Through a partnership between the City of Texarkana, Texas; Southwest Electric Power Co. (SWEPCO); and HomeServe, the EV charging stations were installed in the square in an effort to draw more tourists to the City’s downtown area and increase availability of local EV charging infrastructure – they are the only public EV charging stations open to multiple EV models available in either Texarkana, Texas, or Texarkana, Arkansas, which share the Courthouse-Post Office Building built in 1931 and split down the middle at the state line.
Among those attending the event were Jeff Thigpen, Alternative Energy Resource Manager, and Jennifer Harland, External Affairs Manager, both with SWEPCO; Texarkana, Texas, Mayor Allen Brown and City Manager David Orr; Texarkana, Arkansas, Mayor Bob Bruggeman and City Manager Jay Ellington; and Myles Meehan, Senior Vice President of Public Relations, HomeServe.
The installation of the EV charging stations also provides another resource for drivers traveling along Interstate 30 and is part of a larger charge to reduce range anxiety, or the worry that drivers won’t be able to recharge their car before running out of power.
One of the groups leading the effort to reduce range anxiety by building additional EV charging infrastructure is the Electric Highway Coalition, a group of 14 energy companies working to enable long-distance EV travel, and SWEPCO’s parent company, AEP, counts among the 14. One of the group’s goals is establish easily accessible EV charging stations less than 100 miles apart, connecting major highway systems across the Atlantic Coast, Midwest, Gulf and Plains.
The House passed a bipartisan infrastructure bill approved by the Senate in early November, putting $7.5 billion on the table to establish a network of EV charging stations, primarily through state grants prioritizing EV charging stations built in rural areas and low- and moderate-income neighborhoods.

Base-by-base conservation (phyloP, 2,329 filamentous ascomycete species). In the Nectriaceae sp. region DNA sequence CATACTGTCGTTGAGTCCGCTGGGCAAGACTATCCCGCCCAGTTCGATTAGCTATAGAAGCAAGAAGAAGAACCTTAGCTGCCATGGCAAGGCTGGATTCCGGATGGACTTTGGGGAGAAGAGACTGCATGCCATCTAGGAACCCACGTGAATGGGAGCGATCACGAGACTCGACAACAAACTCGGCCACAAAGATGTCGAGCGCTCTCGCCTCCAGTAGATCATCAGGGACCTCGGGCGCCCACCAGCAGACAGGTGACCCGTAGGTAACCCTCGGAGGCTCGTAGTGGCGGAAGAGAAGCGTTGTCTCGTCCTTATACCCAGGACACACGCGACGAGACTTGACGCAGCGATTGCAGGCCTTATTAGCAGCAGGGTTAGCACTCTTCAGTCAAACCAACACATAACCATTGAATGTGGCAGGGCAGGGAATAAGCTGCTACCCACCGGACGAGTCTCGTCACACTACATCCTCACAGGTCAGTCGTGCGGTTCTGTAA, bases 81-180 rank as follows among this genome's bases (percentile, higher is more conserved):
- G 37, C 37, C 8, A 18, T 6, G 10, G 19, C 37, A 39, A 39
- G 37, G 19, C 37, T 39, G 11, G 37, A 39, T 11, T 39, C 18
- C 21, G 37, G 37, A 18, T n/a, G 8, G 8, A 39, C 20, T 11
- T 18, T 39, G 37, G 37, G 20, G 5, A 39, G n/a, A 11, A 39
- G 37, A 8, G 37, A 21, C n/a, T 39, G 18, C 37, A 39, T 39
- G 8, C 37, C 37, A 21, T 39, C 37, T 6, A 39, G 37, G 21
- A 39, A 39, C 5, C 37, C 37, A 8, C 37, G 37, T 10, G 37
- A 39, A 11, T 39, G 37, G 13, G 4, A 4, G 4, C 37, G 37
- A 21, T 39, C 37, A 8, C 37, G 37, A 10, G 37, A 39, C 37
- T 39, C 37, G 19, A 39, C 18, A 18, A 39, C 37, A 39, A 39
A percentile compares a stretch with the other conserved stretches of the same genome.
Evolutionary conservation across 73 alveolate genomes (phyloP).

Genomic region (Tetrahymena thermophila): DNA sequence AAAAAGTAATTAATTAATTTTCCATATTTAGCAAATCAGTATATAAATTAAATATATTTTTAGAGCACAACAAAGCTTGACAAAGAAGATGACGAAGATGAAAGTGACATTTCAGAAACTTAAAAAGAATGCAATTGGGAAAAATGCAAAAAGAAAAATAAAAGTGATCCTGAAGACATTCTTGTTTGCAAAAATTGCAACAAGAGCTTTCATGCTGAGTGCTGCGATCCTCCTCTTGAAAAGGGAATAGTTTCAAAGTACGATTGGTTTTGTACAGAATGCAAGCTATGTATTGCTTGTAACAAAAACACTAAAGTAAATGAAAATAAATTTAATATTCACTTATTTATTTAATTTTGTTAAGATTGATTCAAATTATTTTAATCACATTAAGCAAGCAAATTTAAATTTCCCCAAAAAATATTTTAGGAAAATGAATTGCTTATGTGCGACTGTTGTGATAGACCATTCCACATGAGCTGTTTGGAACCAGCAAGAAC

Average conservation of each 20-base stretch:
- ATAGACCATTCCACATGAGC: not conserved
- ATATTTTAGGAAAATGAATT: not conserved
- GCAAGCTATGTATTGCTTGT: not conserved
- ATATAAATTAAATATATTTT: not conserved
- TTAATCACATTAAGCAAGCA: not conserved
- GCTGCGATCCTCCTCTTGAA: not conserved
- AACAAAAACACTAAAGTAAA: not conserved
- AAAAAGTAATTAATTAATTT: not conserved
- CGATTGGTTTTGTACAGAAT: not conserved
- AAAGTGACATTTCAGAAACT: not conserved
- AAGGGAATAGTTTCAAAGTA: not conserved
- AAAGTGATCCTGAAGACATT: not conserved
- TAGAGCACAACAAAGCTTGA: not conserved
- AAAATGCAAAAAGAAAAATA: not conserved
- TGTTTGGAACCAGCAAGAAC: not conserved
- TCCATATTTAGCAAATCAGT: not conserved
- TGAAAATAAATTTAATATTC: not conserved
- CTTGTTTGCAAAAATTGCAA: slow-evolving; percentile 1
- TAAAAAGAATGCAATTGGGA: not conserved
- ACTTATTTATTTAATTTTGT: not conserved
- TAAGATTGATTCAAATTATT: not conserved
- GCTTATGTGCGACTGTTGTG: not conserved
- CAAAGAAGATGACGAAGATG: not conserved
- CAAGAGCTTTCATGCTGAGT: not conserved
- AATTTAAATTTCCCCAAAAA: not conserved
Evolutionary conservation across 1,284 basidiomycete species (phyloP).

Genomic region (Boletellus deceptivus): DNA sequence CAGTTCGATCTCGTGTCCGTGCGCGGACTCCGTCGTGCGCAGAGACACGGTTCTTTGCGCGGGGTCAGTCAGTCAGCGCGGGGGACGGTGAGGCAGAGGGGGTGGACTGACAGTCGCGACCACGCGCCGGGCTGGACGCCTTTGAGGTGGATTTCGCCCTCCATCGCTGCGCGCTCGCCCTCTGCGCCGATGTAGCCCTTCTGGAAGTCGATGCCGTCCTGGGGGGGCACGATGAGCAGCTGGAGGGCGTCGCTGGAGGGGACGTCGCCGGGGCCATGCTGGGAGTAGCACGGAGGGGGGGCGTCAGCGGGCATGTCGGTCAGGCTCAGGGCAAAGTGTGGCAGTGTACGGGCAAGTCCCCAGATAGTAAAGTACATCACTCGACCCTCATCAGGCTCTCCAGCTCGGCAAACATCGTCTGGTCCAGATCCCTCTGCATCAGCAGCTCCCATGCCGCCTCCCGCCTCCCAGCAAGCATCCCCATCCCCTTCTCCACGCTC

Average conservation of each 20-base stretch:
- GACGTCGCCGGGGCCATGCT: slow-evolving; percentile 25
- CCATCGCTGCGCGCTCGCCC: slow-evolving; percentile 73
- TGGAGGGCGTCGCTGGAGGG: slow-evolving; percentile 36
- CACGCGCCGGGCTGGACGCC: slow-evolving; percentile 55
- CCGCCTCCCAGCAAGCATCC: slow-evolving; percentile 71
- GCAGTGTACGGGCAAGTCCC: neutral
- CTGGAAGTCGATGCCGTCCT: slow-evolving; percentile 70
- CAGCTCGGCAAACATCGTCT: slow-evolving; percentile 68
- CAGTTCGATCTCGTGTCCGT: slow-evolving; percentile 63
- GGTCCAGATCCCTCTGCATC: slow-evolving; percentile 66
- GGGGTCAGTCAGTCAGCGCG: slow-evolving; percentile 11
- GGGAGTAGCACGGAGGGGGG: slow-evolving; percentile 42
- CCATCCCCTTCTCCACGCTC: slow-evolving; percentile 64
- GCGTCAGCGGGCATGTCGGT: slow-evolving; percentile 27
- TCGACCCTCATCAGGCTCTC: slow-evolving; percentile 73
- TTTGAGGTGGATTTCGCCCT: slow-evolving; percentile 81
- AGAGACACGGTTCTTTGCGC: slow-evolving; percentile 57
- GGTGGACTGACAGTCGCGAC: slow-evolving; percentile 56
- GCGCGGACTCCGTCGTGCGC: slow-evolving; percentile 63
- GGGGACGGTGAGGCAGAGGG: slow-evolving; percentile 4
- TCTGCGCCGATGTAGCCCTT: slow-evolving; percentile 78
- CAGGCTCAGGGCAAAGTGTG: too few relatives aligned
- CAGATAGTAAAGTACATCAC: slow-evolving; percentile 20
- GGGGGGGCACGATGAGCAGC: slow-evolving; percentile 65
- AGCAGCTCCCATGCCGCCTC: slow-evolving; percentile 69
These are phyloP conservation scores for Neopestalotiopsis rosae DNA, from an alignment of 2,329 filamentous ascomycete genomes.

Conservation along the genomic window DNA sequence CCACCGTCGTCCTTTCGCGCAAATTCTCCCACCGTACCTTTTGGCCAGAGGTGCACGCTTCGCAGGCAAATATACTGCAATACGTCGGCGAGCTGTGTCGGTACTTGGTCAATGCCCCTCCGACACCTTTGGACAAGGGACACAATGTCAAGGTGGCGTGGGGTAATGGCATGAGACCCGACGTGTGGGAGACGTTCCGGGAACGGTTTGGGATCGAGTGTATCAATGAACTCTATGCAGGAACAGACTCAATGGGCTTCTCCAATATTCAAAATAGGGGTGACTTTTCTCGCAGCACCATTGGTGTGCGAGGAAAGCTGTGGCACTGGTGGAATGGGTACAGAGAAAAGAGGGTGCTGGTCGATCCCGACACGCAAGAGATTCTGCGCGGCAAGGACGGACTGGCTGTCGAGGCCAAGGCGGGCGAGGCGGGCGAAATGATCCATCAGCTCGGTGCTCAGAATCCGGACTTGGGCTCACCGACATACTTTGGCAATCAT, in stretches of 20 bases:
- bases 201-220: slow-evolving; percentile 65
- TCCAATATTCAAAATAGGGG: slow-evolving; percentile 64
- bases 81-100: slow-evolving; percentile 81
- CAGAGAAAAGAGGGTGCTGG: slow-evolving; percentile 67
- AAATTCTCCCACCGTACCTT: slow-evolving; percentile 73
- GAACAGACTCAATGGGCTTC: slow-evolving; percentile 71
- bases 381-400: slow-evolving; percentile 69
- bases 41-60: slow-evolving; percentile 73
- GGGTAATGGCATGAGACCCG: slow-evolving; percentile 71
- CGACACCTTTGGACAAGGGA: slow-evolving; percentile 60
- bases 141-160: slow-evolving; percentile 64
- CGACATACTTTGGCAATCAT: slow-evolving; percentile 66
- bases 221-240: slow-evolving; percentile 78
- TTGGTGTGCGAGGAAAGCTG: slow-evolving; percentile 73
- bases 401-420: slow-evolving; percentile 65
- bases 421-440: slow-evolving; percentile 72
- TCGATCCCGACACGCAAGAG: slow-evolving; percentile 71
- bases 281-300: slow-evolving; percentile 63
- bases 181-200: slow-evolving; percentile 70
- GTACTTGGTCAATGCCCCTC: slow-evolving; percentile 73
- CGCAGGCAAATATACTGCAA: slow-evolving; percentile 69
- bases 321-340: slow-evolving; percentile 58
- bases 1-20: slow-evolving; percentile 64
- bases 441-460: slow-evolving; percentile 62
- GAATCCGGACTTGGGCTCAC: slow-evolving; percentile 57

This charging network will become more important as more EVs take to American roads. California has announced that all new automobiles sold in the state by 2035 must be zero-emission vehicles, and General Motors has announced that it intends to discontinue production of gasoline vehicles by the same year.
However, 2035 – and a national charging network – are still in the future. Currently, 80 percent of EV charging is done at home, and homeowners prefer the faster Level 2 Charger capability. However, the process of installing a Level 2 Charger can be confusing for first-time EV owners, and 29 percent of those polled in a HomeServe survey said they would reach out to their local utility for assistance in navigating the installation of a Level 2 Charger.
HomeServe is among the first in the industry to offer a turnkey Level 2 EV charger installation and repair plan that not only provides a pre-vetted, nationwide network of licensed and insured electricians, but fills gaps in manufacturer’s warranties, covering normal wear and tear and offering protection for out-of-warranty devices. AEP’s Indiana-Michigan Power subsidiary is the first HomeServe partner to launch the EV Charger package as part of its new IM Plugged program for its customers in Indiana.
To find out more about how your utility can offer this seamless turnkey solution, contact us.